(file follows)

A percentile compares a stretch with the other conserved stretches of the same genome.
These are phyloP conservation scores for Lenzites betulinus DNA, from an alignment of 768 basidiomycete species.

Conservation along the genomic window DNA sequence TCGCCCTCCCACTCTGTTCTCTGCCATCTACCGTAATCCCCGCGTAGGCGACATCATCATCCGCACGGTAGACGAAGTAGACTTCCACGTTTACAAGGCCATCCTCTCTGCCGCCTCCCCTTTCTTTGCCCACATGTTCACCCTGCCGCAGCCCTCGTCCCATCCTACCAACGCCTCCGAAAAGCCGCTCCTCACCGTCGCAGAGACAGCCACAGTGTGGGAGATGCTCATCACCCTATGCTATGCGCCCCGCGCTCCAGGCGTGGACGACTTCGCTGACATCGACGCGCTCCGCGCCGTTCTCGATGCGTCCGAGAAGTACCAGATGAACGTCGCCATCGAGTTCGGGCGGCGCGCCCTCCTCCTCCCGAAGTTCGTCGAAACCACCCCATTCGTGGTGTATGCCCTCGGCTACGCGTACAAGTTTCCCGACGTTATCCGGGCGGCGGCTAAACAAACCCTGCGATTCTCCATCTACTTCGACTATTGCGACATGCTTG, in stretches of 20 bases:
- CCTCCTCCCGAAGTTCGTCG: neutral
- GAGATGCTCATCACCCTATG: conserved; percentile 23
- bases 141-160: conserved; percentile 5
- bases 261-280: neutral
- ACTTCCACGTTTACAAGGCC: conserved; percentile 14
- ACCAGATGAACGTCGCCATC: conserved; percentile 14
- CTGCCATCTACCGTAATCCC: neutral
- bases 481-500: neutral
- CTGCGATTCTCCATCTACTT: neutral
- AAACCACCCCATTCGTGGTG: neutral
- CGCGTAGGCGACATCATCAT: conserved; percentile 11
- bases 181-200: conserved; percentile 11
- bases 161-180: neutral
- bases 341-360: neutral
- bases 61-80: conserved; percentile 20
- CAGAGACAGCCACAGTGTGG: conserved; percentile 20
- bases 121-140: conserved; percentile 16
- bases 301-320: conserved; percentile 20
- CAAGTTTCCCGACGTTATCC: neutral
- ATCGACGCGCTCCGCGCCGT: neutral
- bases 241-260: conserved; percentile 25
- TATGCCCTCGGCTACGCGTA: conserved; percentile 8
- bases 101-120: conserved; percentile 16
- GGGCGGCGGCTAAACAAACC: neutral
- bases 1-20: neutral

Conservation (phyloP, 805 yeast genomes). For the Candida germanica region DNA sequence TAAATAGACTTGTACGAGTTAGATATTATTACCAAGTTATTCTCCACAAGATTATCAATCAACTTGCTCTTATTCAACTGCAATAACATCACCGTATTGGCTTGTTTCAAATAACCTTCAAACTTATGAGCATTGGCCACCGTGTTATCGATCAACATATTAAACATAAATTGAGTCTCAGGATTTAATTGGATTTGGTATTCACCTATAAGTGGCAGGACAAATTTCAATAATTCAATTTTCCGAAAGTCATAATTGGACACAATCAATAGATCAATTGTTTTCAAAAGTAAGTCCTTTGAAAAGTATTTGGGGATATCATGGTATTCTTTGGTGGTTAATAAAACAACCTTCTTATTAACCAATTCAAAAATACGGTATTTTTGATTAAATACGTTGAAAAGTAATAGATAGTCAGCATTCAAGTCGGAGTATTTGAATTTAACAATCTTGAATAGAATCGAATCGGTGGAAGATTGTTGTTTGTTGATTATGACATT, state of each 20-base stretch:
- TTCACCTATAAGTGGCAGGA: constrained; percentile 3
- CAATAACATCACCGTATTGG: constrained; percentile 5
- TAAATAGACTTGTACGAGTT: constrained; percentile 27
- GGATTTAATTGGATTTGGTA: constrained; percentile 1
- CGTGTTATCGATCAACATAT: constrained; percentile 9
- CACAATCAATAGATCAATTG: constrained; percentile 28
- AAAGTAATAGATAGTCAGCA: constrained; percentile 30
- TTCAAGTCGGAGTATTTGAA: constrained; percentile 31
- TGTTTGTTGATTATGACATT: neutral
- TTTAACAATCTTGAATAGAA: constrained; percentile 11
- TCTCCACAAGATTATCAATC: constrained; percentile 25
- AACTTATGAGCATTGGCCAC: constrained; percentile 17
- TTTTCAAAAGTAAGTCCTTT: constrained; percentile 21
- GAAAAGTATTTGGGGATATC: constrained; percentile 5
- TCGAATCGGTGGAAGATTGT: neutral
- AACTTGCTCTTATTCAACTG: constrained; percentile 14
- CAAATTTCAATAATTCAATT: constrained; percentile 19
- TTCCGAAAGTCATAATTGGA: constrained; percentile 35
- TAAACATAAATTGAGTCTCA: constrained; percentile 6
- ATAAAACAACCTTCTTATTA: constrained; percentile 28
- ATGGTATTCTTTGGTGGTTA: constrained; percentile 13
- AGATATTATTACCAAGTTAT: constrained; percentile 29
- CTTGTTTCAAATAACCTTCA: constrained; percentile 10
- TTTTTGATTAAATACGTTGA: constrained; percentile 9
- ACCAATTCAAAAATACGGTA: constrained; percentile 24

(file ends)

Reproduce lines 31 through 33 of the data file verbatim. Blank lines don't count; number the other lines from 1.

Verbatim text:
- CAATAACATCACCGTATTGG: constrained; percentile 5
- TAAATAGACTTGTACGAGTT: constrained; percentile 27
- GGATTTAATTGGATTTGGTA: constrained; percentile 1